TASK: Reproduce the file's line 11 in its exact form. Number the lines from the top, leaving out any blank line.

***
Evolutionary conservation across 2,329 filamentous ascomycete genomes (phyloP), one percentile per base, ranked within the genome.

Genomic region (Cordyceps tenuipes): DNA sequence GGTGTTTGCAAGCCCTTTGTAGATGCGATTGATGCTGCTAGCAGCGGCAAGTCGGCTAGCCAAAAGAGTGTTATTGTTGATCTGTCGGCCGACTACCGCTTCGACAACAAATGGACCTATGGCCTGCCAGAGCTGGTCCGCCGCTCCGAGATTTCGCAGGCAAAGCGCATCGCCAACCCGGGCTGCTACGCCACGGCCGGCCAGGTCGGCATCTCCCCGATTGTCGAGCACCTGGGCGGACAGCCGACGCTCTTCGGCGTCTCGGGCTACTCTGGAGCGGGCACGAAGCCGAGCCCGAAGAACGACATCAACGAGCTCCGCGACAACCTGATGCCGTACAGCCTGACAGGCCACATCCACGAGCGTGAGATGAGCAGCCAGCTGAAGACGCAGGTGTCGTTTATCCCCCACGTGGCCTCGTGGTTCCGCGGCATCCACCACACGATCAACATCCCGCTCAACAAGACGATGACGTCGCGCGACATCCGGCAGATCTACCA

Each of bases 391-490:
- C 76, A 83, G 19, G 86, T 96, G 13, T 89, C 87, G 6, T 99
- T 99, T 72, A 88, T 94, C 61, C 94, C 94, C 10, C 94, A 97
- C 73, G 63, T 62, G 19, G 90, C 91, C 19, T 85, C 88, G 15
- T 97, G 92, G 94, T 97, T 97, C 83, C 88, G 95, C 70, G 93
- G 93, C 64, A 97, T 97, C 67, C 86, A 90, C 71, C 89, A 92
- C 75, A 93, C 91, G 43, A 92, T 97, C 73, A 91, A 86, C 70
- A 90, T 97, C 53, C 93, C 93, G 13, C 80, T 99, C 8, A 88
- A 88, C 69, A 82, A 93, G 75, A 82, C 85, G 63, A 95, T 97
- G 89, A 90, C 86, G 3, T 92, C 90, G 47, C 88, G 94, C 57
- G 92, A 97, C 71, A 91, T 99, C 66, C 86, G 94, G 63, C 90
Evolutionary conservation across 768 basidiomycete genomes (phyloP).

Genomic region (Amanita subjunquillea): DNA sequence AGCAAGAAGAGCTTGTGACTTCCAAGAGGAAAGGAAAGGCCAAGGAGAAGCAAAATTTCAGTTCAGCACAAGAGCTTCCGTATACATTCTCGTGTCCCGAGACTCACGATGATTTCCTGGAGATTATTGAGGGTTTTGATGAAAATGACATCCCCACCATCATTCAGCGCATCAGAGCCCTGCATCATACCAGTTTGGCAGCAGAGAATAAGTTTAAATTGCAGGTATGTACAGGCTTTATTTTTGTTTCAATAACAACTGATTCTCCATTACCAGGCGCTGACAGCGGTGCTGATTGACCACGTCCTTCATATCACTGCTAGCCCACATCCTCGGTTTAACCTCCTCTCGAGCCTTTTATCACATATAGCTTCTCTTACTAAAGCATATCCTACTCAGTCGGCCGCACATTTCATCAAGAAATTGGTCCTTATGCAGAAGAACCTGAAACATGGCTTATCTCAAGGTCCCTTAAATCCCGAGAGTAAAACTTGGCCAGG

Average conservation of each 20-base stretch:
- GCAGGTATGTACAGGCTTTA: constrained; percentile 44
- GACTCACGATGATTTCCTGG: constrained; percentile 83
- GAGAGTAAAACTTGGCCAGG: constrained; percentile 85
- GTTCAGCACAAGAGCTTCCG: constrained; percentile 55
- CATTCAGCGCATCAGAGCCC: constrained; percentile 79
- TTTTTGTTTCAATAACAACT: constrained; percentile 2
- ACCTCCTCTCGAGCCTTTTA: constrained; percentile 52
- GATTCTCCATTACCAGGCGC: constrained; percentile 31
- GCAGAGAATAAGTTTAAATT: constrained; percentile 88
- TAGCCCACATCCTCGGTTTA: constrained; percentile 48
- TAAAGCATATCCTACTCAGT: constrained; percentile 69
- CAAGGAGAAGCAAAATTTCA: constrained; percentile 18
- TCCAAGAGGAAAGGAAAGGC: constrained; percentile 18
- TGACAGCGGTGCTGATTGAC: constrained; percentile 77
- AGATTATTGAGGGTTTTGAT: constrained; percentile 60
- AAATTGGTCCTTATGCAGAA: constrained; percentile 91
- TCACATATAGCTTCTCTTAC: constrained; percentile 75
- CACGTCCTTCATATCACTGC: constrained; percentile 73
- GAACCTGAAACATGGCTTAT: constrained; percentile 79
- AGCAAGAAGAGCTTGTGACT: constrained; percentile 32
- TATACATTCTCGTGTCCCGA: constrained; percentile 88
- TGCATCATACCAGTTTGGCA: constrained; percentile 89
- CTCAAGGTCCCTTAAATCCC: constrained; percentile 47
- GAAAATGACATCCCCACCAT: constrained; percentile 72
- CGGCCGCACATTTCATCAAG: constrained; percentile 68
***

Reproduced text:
- A 88, C 69, A 82, A 93, G 75, A 82, C 85, G 63, A 95, T 97